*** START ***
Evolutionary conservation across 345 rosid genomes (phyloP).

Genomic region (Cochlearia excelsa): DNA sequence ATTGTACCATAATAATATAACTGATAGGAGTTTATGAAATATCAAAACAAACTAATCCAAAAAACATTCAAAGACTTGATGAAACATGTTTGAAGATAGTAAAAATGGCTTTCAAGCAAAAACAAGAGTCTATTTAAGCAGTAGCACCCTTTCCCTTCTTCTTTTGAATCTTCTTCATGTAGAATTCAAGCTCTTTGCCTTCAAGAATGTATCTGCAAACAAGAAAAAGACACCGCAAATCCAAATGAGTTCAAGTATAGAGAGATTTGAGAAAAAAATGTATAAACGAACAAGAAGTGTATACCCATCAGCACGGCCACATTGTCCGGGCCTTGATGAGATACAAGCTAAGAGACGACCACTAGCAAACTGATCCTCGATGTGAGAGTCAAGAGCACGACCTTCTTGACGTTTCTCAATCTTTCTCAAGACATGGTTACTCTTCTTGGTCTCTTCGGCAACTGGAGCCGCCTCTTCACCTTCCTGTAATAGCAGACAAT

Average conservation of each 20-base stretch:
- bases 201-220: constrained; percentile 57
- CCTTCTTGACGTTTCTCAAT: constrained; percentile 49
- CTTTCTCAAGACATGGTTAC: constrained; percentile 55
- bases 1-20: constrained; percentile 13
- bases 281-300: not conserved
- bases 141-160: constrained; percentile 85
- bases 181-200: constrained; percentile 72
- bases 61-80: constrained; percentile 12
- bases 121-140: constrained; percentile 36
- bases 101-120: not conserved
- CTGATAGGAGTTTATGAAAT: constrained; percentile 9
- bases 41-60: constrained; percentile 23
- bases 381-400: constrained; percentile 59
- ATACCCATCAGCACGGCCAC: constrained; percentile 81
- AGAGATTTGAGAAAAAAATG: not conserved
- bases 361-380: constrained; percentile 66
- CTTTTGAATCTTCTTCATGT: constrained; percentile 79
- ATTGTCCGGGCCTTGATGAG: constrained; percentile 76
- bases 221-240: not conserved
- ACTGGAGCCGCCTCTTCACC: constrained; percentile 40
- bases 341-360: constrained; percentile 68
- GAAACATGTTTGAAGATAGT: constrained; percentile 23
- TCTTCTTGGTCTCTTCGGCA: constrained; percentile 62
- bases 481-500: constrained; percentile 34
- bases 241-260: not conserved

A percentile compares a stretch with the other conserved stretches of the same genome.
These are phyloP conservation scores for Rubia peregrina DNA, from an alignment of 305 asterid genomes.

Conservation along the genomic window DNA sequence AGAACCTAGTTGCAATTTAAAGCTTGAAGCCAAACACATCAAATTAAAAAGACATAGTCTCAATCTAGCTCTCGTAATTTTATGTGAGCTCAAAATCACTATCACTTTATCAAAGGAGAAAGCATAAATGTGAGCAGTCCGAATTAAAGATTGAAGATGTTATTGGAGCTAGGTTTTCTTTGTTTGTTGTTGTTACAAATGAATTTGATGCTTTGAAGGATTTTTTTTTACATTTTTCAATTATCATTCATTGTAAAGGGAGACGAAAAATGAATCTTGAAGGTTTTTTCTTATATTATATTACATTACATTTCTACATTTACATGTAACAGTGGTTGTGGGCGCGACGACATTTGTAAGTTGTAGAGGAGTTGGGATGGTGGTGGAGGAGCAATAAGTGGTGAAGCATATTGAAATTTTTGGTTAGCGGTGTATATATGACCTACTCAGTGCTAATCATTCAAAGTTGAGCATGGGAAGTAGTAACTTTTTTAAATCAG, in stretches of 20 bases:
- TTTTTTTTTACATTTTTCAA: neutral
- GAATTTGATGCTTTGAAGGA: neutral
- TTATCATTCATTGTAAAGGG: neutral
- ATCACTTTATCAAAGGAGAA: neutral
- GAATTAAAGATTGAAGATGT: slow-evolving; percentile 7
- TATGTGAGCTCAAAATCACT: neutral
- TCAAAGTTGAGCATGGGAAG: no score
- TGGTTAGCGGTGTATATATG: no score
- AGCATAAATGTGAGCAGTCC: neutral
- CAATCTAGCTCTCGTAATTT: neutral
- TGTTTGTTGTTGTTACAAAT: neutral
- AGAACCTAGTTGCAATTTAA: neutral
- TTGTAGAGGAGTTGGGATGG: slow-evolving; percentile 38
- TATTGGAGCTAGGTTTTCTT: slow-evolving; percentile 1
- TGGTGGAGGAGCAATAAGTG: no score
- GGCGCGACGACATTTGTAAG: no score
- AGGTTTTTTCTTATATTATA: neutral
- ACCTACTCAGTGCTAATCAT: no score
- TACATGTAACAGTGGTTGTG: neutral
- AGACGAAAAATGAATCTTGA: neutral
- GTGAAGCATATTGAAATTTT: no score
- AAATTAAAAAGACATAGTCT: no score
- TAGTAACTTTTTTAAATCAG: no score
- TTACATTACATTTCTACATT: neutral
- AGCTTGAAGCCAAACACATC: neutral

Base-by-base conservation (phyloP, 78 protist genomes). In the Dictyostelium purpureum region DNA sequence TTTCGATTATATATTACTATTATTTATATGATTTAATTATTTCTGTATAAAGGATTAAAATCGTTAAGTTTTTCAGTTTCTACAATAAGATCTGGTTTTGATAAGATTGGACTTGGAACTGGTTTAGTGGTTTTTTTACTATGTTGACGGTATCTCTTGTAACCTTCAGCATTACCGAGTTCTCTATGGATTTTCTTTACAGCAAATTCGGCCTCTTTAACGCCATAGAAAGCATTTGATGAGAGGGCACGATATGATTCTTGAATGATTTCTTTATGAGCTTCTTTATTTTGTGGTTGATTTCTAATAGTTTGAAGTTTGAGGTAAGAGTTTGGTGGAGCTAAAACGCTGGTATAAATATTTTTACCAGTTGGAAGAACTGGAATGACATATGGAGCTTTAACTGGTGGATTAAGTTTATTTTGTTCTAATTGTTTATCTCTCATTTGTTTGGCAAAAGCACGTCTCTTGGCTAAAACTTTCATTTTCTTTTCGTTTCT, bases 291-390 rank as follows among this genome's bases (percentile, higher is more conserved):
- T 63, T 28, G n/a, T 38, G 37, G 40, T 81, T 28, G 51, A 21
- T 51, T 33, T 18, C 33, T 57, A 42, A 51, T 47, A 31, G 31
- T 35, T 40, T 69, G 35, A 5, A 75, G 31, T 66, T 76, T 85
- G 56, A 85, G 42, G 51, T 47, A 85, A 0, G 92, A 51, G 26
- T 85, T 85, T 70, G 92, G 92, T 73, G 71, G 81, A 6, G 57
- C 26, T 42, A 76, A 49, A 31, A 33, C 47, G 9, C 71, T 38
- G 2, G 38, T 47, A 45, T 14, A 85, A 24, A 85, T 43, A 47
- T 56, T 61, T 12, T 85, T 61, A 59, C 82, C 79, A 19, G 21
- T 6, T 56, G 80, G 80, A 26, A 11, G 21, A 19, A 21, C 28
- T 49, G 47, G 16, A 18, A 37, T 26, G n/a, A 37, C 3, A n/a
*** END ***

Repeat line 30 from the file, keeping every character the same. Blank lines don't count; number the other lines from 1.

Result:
These are phyloP conservation scores for Rubia peregrina DNA, from an alignment of 305 asterid genomes.